Not just about guns

Note: I have modified this entry to clarify what Thomas Frank wrote regarding conservative perception of victimization. (December 21, 2012)

Is this time different?

There’s ample reason for skepticism. The National Rifle Association remains . . . the National Rifle Association, whose “deep-pocketed efforts to oppose gun control laws have proven resilient.”[1] Yet, according to the Associated Press,

The nation’s largest gun-rights organization — typically outspoken about its positions even after shooting deaths — has gone all but silent since last week’s rampage at a Newtown, Conn., elementary school that left 26 people dead, including 20 children.

Its Facebook page has disappeared. It has posted no tweets. It makes no mention of the shooting on its website. None of its leaders hit the media circuit Sunday to promote its support of the Second Amendment right to bear arms as the nation mourns the latest shooting victims and opens a new debate over gun restrictions. On Monday, the NRA offered no rebuttal as 300 anti-gun protesters marched to its Capitol Hill office.[2]

President Obama, at an interfaith prayer vigil for the shooting victims, declared,

In the coming weeks, I will use whatever power this office holds to engage my fellow citizens — from law enforcement to mental health professionals to parents and educators — in an effort aimed at preventing more tragedies like this. Because what choice do we have? We can’t accept events like this as routine. Are we really prepared to say that we’re powerless in the face of such carnage, that the politics are too hard? Are we prepared to say that such violence visited on our children year after year after year is somehow the price of our freedom?[3]

According to the New York Times, “After each of three other mass killings during his tenure, Mr. Obama has renewed calls for legislation without exerting much political capital, but the definitive language on Sunday may make it harder for him not to act this time.”[4] But of course, time will tell.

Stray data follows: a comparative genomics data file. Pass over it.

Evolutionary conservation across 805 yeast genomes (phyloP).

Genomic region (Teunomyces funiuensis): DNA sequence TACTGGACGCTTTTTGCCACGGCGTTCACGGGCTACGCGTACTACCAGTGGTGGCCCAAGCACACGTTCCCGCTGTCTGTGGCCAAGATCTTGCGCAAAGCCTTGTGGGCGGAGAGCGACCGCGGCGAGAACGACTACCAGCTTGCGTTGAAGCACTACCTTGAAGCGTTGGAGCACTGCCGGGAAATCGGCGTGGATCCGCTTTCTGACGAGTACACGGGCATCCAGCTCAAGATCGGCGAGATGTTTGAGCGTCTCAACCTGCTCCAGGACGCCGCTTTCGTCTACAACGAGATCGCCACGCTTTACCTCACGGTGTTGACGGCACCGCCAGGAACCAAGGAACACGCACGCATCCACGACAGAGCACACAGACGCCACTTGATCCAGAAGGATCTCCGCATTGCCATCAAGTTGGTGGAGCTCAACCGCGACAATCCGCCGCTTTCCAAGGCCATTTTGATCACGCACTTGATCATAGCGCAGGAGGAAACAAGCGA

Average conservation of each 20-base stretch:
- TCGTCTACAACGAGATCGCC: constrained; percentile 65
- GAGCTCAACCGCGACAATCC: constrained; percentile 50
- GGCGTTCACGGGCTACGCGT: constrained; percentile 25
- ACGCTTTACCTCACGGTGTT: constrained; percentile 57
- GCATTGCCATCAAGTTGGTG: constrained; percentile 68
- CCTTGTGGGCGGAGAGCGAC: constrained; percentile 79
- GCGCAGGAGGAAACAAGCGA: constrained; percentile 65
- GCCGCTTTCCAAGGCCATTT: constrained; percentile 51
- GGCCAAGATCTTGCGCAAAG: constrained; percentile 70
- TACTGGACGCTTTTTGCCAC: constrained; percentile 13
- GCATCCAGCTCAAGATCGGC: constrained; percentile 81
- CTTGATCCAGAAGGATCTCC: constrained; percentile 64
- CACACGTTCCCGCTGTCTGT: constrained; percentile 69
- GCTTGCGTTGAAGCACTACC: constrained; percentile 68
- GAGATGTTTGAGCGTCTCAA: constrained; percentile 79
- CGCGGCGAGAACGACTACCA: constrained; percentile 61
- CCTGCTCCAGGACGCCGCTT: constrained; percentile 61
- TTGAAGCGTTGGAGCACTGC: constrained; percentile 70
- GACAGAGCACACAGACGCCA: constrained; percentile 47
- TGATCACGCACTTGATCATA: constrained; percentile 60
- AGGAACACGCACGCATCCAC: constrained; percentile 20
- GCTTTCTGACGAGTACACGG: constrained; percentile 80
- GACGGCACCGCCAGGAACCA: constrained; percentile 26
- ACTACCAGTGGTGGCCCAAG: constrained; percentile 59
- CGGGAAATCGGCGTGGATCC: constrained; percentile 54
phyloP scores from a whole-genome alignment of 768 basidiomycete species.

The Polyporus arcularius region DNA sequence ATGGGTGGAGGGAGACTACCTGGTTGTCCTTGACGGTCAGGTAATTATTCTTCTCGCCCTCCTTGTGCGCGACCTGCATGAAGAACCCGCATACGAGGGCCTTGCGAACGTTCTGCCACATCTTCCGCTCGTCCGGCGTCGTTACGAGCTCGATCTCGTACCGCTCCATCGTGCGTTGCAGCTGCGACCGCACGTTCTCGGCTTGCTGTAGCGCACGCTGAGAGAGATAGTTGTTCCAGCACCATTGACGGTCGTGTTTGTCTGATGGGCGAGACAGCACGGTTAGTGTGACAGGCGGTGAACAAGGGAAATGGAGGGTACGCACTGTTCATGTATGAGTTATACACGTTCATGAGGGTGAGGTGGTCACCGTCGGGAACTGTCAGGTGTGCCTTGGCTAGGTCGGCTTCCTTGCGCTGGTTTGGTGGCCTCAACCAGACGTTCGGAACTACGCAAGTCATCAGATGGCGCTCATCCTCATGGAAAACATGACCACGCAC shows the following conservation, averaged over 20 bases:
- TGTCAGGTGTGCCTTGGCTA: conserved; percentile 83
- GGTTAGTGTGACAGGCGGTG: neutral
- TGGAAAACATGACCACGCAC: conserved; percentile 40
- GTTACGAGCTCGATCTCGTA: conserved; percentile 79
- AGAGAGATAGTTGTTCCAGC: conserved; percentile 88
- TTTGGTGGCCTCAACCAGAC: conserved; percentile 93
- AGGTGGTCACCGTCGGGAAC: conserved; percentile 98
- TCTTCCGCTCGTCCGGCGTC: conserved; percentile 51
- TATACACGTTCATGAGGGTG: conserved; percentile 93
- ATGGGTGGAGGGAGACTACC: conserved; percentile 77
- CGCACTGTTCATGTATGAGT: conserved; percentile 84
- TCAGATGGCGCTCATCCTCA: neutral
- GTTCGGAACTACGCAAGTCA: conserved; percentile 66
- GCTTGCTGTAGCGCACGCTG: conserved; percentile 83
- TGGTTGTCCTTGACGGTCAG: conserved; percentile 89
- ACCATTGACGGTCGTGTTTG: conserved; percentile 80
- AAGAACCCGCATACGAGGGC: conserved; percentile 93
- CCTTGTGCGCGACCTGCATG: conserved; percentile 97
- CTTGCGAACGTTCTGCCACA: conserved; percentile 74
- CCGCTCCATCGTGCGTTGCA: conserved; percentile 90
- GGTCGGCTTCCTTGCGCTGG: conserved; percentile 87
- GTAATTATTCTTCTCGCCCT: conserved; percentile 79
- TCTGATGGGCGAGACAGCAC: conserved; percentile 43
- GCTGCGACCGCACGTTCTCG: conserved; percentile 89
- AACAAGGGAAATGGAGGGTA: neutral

There is an aspect to the gun control debate that remains masked. It is not simply that “an armed society is a civil society” or that guns are a guarantee of freedom. Indeed Firmin DeBrabander knocks down these arguments effectively, pointing out in effect, that guns—like any other form of violence, implicit, potential, or real—are a form of domination, that domination is the opposite of freedom, that a fearful society is not a civil society.[5] Rather, this is about a sense of empowerment, the sense of empowerment that possession of a gun offers, in many ways the only sense of empowerment that is available, in a society that profoundly disempowers its citizens[6] and largely denies them the opportunity to improve their lives.[7]

While Obama has yet to do anything about gun control,[8] we should not forget the image of gun-carrying protesters outside Obama speech venues shortly after his inauguration. Indeed, some of the most hysterical opposition, comparing Obama to Hitler, has centered on the threat he has purportedly posed to presumed Second Amendment rights.[9] This opposition, according to Thomas Frank, writing of conservatives more generally, is an opposition that sees itself victimized by a “liberal” Washington, D.C., elite.[10] These are people who feel profoundly disempowered, especially since the November election.[11]